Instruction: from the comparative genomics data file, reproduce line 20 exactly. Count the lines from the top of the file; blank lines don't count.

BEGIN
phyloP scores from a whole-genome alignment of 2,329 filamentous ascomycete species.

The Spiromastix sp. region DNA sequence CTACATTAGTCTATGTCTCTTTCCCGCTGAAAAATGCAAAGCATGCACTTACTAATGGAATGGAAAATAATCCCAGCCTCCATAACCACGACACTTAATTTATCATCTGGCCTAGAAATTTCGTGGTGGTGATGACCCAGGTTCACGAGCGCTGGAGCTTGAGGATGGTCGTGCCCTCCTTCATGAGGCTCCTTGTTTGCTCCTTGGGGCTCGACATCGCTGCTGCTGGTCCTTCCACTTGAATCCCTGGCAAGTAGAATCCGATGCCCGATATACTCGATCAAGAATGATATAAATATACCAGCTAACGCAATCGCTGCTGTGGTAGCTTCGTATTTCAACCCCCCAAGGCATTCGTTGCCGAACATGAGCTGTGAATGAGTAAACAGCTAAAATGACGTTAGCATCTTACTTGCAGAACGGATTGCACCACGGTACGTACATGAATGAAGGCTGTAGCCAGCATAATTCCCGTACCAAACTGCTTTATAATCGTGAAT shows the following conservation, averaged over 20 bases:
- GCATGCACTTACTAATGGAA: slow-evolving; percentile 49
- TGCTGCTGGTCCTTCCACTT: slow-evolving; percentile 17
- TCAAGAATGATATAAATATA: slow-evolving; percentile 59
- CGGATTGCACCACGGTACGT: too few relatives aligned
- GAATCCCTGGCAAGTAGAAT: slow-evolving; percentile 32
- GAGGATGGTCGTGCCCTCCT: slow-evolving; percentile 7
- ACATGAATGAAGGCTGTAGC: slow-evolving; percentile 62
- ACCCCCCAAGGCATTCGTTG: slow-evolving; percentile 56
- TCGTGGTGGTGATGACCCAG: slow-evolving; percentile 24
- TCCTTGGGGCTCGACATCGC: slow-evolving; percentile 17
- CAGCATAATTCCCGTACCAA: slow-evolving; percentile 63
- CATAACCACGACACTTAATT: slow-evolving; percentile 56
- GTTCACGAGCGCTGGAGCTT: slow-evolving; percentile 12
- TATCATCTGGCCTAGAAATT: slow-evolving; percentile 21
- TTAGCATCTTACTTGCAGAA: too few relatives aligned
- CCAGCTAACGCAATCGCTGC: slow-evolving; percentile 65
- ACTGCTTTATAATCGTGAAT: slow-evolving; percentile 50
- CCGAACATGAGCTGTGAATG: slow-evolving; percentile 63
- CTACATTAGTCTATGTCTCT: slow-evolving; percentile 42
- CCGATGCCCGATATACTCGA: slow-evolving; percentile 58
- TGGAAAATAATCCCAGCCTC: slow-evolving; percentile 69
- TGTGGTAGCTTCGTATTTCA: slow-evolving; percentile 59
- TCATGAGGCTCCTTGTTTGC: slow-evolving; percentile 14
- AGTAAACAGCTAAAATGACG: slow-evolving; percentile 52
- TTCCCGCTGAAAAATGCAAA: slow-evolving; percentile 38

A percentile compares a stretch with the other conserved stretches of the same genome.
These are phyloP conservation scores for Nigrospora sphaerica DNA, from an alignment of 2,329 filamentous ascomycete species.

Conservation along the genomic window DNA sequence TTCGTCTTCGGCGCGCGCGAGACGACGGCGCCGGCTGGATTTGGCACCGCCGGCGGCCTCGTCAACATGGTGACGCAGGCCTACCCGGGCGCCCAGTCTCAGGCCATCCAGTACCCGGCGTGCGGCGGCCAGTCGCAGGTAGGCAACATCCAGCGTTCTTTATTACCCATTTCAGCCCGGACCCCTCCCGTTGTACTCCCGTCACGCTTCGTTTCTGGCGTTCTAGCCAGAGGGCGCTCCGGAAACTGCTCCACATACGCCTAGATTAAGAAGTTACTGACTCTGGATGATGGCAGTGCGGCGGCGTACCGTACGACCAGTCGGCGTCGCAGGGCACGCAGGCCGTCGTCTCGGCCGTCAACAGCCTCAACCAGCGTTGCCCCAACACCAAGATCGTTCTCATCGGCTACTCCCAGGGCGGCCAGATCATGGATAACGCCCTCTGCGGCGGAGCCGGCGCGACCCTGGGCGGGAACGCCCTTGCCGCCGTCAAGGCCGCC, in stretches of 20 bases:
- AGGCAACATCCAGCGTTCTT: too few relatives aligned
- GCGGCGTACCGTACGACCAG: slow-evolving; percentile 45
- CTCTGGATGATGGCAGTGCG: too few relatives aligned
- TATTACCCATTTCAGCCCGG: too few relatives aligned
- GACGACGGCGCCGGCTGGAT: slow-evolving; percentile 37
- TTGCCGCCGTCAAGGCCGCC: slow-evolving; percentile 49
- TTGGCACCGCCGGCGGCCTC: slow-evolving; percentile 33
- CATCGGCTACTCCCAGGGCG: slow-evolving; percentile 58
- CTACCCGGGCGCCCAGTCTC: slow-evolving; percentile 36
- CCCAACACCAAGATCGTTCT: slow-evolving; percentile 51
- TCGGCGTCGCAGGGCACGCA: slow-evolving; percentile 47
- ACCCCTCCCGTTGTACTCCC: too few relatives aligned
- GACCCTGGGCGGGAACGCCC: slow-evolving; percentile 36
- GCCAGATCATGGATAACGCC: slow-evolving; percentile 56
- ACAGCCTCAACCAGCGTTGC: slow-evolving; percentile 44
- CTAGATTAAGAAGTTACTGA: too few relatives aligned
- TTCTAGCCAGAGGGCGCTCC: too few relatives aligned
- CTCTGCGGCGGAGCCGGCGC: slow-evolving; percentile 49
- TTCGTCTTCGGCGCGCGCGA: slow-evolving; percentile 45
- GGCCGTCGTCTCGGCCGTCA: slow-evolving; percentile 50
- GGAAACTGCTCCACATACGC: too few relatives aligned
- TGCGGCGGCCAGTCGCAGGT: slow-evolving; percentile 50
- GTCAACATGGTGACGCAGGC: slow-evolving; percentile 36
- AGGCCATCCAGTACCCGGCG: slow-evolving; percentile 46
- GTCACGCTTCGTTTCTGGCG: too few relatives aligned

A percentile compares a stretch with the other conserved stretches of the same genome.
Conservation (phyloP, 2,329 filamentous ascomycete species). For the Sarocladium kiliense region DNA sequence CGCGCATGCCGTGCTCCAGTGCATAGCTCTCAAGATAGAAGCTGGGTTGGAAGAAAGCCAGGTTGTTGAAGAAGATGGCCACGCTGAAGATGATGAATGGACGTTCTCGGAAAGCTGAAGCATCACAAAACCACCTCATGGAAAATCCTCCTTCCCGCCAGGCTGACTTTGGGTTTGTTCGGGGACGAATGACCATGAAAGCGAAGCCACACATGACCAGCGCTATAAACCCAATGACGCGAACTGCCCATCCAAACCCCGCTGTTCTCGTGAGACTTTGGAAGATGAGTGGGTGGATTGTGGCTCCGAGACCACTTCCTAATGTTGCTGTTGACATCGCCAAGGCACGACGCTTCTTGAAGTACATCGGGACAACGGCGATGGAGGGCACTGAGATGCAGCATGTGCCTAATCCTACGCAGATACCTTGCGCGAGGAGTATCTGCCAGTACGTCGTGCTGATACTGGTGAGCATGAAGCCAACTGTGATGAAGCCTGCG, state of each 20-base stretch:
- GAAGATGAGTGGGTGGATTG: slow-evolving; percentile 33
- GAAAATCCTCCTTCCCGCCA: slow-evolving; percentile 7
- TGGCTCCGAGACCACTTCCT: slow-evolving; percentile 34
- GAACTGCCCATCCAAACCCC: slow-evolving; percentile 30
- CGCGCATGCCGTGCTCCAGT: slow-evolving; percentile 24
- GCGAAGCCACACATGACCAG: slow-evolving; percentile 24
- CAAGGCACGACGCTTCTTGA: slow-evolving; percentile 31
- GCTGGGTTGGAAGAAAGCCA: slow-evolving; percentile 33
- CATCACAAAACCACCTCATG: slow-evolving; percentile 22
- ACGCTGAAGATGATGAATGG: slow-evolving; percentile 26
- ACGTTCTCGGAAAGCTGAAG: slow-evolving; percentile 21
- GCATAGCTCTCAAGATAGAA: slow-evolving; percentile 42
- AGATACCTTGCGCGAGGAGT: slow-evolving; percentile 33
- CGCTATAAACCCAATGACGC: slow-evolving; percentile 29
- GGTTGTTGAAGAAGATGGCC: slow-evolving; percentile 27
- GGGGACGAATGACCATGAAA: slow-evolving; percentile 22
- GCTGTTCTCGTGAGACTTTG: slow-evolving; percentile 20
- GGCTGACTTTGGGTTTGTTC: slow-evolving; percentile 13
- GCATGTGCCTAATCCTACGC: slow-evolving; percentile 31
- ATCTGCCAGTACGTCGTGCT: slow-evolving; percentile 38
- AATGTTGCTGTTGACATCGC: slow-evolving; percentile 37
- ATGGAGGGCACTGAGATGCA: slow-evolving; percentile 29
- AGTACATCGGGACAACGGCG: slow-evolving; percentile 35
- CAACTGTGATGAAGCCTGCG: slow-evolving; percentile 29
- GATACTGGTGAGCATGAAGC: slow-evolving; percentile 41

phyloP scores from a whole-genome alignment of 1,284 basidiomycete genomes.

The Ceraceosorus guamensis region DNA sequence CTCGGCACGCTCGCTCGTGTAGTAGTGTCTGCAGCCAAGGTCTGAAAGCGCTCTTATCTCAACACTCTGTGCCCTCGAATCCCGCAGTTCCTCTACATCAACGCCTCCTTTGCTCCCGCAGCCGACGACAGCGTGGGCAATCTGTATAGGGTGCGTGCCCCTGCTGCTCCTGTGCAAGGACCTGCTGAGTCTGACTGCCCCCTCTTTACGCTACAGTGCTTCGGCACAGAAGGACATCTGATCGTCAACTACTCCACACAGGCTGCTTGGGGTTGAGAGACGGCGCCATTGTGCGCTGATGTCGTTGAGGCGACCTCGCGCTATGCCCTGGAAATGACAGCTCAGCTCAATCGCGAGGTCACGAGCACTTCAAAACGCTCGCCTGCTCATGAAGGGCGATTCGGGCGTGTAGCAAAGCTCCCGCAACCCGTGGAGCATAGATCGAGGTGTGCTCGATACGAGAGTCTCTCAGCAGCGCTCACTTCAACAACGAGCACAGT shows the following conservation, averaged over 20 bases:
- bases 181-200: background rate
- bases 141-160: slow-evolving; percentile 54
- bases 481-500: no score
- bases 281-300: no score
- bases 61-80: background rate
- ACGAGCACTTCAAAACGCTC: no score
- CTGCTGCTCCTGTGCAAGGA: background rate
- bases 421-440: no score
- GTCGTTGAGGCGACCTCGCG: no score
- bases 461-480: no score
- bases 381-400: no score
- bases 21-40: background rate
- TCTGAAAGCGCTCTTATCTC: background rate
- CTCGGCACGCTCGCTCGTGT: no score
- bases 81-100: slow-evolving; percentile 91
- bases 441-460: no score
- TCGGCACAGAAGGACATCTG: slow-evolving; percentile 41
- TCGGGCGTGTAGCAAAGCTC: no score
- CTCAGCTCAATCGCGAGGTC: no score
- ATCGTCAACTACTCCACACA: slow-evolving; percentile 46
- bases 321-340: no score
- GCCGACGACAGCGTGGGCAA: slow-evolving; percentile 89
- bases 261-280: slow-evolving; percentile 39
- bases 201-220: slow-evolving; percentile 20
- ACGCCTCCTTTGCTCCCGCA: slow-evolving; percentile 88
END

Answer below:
- CCGAACATGAGCTGTGAATG: slow-evolving; percentile 63